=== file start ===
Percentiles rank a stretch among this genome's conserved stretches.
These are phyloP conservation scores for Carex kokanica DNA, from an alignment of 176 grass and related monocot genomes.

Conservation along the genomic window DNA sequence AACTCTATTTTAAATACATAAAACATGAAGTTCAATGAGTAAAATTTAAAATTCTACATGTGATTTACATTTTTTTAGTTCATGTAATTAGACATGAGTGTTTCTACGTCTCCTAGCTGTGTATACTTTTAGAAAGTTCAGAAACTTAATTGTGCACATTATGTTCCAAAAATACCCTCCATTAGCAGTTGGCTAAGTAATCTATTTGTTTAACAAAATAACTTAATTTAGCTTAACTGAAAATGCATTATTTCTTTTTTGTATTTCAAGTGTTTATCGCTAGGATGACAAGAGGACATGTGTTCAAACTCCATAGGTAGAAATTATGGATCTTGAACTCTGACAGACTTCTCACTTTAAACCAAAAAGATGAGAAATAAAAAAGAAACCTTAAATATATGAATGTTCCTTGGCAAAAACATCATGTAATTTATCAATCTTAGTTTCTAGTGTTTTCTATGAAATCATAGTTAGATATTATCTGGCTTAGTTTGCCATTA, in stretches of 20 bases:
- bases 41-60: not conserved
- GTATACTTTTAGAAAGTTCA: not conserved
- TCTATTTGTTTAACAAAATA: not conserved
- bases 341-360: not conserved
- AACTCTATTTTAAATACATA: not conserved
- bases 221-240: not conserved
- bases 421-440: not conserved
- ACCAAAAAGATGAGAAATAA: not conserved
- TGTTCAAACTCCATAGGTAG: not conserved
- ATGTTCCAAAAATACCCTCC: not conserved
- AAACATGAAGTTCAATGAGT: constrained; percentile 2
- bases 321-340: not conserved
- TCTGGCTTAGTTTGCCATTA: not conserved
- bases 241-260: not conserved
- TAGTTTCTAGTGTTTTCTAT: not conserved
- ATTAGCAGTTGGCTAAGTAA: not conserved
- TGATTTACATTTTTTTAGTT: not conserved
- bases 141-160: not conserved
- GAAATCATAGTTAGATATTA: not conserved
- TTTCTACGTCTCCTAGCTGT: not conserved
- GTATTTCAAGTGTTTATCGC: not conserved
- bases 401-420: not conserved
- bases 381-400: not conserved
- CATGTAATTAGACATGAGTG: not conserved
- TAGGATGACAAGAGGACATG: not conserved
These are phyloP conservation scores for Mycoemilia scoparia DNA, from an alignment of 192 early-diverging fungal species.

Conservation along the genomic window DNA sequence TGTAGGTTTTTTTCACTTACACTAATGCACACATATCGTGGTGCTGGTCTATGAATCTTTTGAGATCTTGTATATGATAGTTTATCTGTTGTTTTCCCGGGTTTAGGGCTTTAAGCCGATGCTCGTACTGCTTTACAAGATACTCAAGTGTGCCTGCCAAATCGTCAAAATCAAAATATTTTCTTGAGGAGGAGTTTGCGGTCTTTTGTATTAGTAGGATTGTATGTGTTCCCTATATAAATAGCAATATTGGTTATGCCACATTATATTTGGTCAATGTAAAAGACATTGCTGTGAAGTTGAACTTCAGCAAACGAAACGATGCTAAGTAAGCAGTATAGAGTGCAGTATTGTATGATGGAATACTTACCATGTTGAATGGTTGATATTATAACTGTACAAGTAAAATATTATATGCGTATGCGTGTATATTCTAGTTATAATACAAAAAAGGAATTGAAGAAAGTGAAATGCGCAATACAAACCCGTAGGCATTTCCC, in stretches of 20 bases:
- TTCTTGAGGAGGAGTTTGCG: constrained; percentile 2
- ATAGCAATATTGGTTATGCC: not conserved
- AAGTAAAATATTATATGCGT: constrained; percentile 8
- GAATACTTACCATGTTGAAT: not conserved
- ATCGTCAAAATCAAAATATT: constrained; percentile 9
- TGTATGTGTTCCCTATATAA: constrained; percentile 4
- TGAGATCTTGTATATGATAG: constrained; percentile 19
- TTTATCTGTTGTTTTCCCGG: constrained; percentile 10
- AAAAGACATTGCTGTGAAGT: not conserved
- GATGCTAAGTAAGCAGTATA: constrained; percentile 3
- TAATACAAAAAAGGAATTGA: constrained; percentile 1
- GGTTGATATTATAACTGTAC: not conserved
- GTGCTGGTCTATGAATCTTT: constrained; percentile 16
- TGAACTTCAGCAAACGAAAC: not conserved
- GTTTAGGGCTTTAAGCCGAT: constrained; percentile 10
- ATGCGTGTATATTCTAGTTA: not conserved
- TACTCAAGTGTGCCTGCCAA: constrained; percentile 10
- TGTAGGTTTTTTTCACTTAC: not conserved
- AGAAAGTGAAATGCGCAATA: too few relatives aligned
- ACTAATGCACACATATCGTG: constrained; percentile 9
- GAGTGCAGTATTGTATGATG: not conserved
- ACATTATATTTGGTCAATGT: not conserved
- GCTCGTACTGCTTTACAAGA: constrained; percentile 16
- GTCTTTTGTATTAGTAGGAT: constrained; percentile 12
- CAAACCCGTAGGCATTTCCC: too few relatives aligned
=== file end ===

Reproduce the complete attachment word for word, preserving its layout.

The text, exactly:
Percentiles rank a stretch among this genome's conserved stretches.
These are phyloP conservation scores for Carex kokanica DNA, from an alignment of 176 grass and related monocot genomes.

Conservation along the genomic window DNA sequence AACTCTATTTTAAATACATAAAACATGAAGTTCAATGAGTAAAATTTAAAATTCTACATGTGATTTACATTTTTTTAGTTCATGTAATTAGACATGAGTGTTTCTACGTCTCCTAGCTGTGTATACTTTTAGAAAGTTCAGAAACTTAATTGTGCACATTATGTTCCAAAAATACCCTCCATTAGCAGTTGGCTAAGTAATCTATTTGTTTAACAAAATAACTTAATTTAGCTTAACTGAAAATGCATTATTTCTTTTTTGTATTTCAAGTGTTTATCGCTAGGATGACAAGAGGACATGTGTTCAAACTCCATAGGTAGAAATTATGGATCTTGAACTCTGACAGACTTCTCACTTTAAACCAAAAAGATGAGAAATAAAAAAGAAACCTTAAATATATGAATGTTCCTTGGCAAAAACATCATGTAATTTATCAATCTTAGTTTCTAGTGTTTTCTATGAAATCATAGTTAGATATTATCTGGCTTAGTTTGCCATTA, in stretches of 20 bases:
- bases 41-60: not conserved
- GTATACTTTTAGAAAGTTCA: not conserved
- TCTATTTGTTTAACAAAATA: not conserved
- bases 341-360: not conserved
- AACTCTATTTTAAATACATA: not conserved
- bases 221-240: not conserved
- bases 421-440: not conserved
- ACCAAAAAGATGAGAAATAA: not conserved
- TGTTCAAACTCCATAGGTAG: not conserved
- ATGTTCCAAAAATACCCTCC: not conserved
- AAACATGAAGTTCAATGAGT: constrained; percentile 2
- bases 321-340: not conserved
- TCTGGCTTAGTTTGCCATTA: not conserved
- bases 241-260: not conserved
- TAGTTTCTAGTGTTTTCTAT: not conserved
- ATTAGCAGTTGGCTAAGTAA: not conserved
- TGATTTACATTTTTTTAGTT: not conserved
- bases 141-160: not conserved
- GAAATCATAGTTAGATATTA: not conserved
- TTTCTACGTCTCCTAGCTGT: not conserved
- GTATTTCAAGTGTTTATCGC: not conserved
- bases 401-420: not conserved
- bases 381-400: not conserved
- CATGTAATTAGACATGAGTG: not conserved
- TAGGATGACAAGAGGACATG: not conserved
These are phyloP conservation scores for Mycoemilia scoparia DNA, from an alignment of 192 early-diverging fungal species.

Conservation along the genomic window DNA sequence TGTAGGTTTTTTTCACTTACACTAATGCACACATATCGTGGTGCTGGTCTATGAATCTTTTGAGATCTTGTATATGATAGTTTATCTGTTGTTTTCCCGGGTTTAGGGCTTTAAGCCGATGCTCGTACTGCTTTACAAGATACTCAAGTGTGCCTGCCAAATCGTCAAAATCAAAATATTTTCTTGAGGAGGAGTTTGCGGTCTTTTGTATTAGTAGGATTGTATGTGTTCCCTATATAAATAGCAATATTGGTTATGCCACATTATATTTGGTCAATGTAAAAGACATTGCTGTGAAGTTGAACTTCAGCAAACGAAACGATGCTAAGTAAGCAGTATAGAGTGCAGTATTGTATGATGGAATACTTACCATGTTGAATGGTTGATATTATAACTGTACAAGTAAAATATTATATGCGTATGCGTGTATATTCTAGTTATAATACAAAAAAGGAATTGAAGAAAGTGAAATGCGCAATACAAACCCGTAGGCATTTCCC, in stretches of 20 bases:
- TTCTTGAGGAGGAGTTTGCG: constrained; percentile 2
- ATAGCAATATTGGTTATGCC: not conserved
- AAGTAAAATATTATATGCGT: constrained; percentile 8
- GAATACTTACCATGTTGAAT: not conserved
- ATCGTCAAAATCAAAATATT: constrained; percentile 9
- TGTATGTGTTCCCTATATAA: constrained; percentile 4
- TGAGATCTTGTATATGATAG: constrained; percentile 19
- TTTATCTGTTGTTTTCCCGG: constrained; percentile 10
- AAAAGACATTGCTGTGAAGT: not conserved
- GATGCTAAGTAAGCAGTATA: constrained; percentile 3
- TAATACAAAAAAGGAATTGA: constrained; percentile 1
- GGTTGATATTATAACTGTAC: not conserved
- GTGCTGGTCTATGAATCTTT: constrained; percentile 16
- TGAACTTCAGCAAACGAAAC: not conserved
- GTTTAGGGCTTTAAGCCGAT: constrained; percentile 10
- ATGCGTGTATATTCTAGTTA: not conserved
- TACTCAAGTGTGCCTGCCAA: constrained; percentile 10
- TGTAGGTTTTTTTCACTTAC: not conserved
- AGAAAGTGAAATGCGCAATA: too few relatives aligned
- ACTAATGCACACATATCGTG: constrained; percentile 9
- GAGTGCAGTATTGTATGATG: not conserved
- ACATTATATTTGGTCAATGT: not conserved
- GCTCGTACTGCTTTACAAGA: constrained; percentile 16
- GTCTTTTGTATTAGTAGGAT: constrained; percentile 12
- CAAACCCGTAGGCATTTCCC: too few relatives aligned